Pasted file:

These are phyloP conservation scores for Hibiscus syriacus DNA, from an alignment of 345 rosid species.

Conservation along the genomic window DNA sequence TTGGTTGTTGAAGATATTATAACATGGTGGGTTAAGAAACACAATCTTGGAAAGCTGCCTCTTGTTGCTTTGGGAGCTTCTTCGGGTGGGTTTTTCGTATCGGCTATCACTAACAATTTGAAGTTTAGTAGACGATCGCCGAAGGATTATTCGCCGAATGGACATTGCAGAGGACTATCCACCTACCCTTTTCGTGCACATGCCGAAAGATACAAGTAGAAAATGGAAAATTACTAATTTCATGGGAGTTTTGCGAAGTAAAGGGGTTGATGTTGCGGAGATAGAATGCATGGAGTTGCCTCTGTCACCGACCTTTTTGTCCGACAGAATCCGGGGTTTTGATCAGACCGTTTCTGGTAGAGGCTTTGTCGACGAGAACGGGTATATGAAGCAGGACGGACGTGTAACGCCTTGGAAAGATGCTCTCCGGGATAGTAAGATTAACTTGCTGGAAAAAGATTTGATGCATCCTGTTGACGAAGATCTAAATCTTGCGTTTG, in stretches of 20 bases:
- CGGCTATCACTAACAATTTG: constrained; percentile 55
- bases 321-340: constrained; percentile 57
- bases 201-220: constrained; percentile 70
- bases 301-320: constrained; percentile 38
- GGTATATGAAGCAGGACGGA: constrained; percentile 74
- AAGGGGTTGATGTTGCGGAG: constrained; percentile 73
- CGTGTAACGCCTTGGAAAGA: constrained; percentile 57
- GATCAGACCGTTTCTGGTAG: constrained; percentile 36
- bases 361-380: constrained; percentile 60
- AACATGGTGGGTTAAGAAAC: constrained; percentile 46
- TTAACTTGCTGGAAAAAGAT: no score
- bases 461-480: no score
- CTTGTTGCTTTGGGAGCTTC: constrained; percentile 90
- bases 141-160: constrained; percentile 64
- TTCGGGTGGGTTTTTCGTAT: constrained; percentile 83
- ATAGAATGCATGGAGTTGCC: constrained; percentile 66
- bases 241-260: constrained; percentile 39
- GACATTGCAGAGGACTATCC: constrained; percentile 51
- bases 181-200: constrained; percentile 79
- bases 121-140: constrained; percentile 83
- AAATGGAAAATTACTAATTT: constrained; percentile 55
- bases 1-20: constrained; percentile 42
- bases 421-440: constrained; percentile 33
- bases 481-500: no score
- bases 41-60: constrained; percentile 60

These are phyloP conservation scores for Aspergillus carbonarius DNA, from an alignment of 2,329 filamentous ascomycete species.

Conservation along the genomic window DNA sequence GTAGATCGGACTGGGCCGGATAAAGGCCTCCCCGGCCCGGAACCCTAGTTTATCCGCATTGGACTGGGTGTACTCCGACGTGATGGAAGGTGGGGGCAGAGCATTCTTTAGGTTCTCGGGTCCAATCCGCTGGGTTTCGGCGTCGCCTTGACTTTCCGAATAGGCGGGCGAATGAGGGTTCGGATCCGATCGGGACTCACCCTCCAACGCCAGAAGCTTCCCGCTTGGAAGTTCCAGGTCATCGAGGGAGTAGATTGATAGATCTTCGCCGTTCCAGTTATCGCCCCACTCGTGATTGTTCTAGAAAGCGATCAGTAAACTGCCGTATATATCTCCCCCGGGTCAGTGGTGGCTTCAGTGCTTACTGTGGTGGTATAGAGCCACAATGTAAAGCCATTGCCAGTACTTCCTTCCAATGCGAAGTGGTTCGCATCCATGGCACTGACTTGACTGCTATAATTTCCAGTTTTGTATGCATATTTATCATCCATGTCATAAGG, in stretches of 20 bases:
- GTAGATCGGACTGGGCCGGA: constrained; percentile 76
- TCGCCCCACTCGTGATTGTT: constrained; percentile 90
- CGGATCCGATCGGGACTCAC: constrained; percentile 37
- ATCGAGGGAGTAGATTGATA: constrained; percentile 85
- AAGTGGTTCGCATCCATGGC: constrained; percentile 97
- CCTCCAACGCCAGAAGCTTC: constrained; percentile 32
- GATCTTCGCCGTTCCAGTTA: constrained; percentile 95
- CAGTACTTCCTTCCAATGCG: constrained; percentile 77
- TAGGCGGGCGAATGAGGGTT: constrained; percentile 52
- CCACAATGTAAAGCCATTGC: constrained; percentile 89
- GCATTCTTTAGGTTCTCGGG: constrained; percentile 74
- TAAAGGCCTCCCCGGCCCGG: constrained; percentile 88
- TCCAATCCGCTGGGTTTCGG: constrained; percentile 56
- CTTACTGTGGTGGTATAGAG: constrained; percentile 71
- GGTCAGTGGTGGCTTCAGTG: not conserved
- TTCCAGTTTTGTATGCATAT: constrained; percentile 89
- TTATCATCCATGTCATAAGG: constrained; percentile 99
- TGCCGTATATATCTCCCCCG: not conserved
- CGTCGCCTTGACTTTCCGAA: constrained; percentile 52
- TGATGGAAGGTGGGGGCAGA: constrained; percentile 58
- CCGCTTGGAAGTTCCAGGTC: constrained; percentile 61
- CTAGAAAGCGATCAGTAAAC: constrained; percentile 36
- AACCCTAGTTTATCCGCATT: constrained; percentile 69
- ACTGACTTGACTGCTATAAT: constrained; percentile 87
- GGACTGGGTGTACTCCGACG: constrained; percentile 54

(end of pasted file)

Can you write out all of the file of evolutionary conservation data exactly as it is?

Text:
These are phyloP conservation scores for Hibiscus syriacus DNA, from an alignment of 345 rosid species.

Conservation along the genomic window DNA sequence TTGGTTGTTGAAGATATTATAACATGGTGGGTTAAGAAACACAATCTTGGAAAGCTGCCTCTTGTTGCTTTGGGAGCTTCTTCGGGTGGGTTTTTCGTATCGGCTATCACTAACAATTTGAAGTTTAGTAGACGATCGCCGAAGGATTATTCGCCGAATGGACATTGCAGAGGACTATCCACCTACCCTTTTCGTGCACATGCCGAAAGATACAAGTAGAAAATGGAAAATTACTAATTTCATGGGAGTTTTGCGAAGTAAAGGGGTTGATGTTGCGGAGATAGAATGCATGGAGTTGCCTCTGTCACCGACCTTTTTGTCCGACAGAATCCGGGGTTTTGATCAGACCGTTTCTGGTAGAGGCTTTGTCGACGAGAACGGGTATATGAAGCAGGACGGACGTGTAACGCCTTGGAAAGATGCTCTCCGGGATAGTAAGATTAACTTGCTGGAAAAAGATTTGATGCATCCTGTTGACGAAGATCTAAATCTTGCGTTTG, in stretches of 20 bases:
- CGGCTATCACTAACAATTTG: constrained; percentile 55
- bases 321-340: constrained; percentile 57
- bases 201-220: constrained; percentile 70
- bases 301-320: constrained; percentile 38
- GGTATATGAAGCAGGACGGA: constrained; percentile 74
- AAGGGGTTGATGTTGCGGAG: constrained; percentile 73
- CGTGTAACGCCTTGGAAAGA: constrained; percentile 57
- GATCAGACCGTTTCTGGTAG: constrained; percentile 36
- bases 361-380: constrained; percentile 60
- AACATGGTGGGTTAAGAAAC: constrained; percentile 46
- TTAACTTGCTGGAAAAAGAT: no score
- bases 461-480: no score
- CTTGTTGCTTTGGGAGCTTC: constrained; percentile 90
- bases 141-160: constrained; percentile 64
- TTCGGGTGGGTTTTTCGTAT: constrained; percentile 83
- ATAGAATGCATGGAGTTGCC: constrained; percentile 66
- bases 241-260: constrained; percentile 39
- GACATTGCAGAGGACTATCC: constrained; percentile 51
- bases 181-200: constrained; percentile 79
- bases 121-140: constrained; percentile 83
- AAATGGAAAATTACTAATTT: constrained; percentile 55
- bases 1-20: constrained; percentile 42
- bases 421-440: constrained; percentile 33
- bases 481-500: no score
- bases 41-60: constrained; percentile 60

These are phyloP conservation scores for Aspergillus carbonarius DNA, from an alignment of 2,329 filamentous ascomycete species.

Conservation along the genomic window DNA sequence GTAGATCGGACTGGGCCGGATAAAGGCCTCCCCGGCCCGGAACCCTAGTTTATCCGCATTGGACTGGGTGTACTCCGACGTGATGGAAGGTGGGGGCAGAGCATTCTTTAGGTTCTCGGGTCCAATCCGCTGGGTTTCGGCGTCGCCTTGACTTTCCGAATAGGCGGGCGAATGAGGGTTCGGATCCGATCGGGACTCACCCTCCAACGCCAGAAGCTTCCCGCTTGGAAGTTCCAGGTCATCGAGGGAGTAGATTGATAGATCTTCGCCGTTCCAGTTATCGCCCCACTCGTGATTGTTCTAGAAAGCGATCAGTAAACTGCCGTATATATCTCCCCCGGGTCAGTGGTGGCTTCAGTGCTTACTGTGGTGGTATAGAGCCACAATGTAAAGCCATTGCCAGTACTTCCTTCCAATGCGAAGTGGTTCGCATCCATGGCACTGACTTGACTGCTATAATTTCCAGTTTTGTATGCATATTTATCATCCATGTCATAAGG, in stretches of 20 bases:
- GTAGATCGGACTGGGCCGGA: constrained; percentile 76
- TCGCCCCACTCGTGATTGTT: constrained; percentile 90
- CGGATCCGATCGGGACTCAC: constrained; percentile 37
- ATCGAGGGAGTAGATTGATA: constrained; percentile 85
- AAGTGGTTCGCATCCATGGC: constrained; percentile 97
- CCTCCAACGCCAGAAGCTTC: constrained; percentile 32
- GATCTTCGCCGTTCCAGTTA: constrained; percentile 95
- CAGTACTTCCTTCCAATGCG: constrained; percentile 77
- TAGGCGGGCGAATGAGGGTT: constrained; percentile 52
- CCACAATGTAAAGCCATTGC: constrained; percentile 89
- GCATTCTTTAGGTTCTCGGG: constrained; percentile 74
- TAAAGGCCTCCCCGGCCCGG: constrained; percentile 88
- TCCAATCCGCTGGGTTTCGG: constrained; percentile 56
- CTTACTGTGGTGGTATAGAG: constrained; percentile 71
- GGTCAGTGGTGGCTTCAGTG: not conserved
- TTCCAGTTTTGTATGCATAT: constrained; percentile 89
- TTATCATCCATGTCATAAGG: constrained; percentile 99
- TGCCGTATATATCTCCCCCG: not conserved
- CGTCGCCTTGACTTTCCGAA: constrained; percentile 52
- TGATGGAAGGTGGGGGCAGA: constrained; percentile 58
- CCGCTTGGAAGTTCCAGGTC: constrained; percentile 61
- CTAGAAAGCGATCAGTAAAC: constrained; percentile 36
- AACCCTAGTTTATCCGCATT: constrained; percentile 69
- ACTGACTTGACTGCTATAAT: constrained; percentile 87
- GGACTGGGTGTACTCCGACG: constrained; percentile 54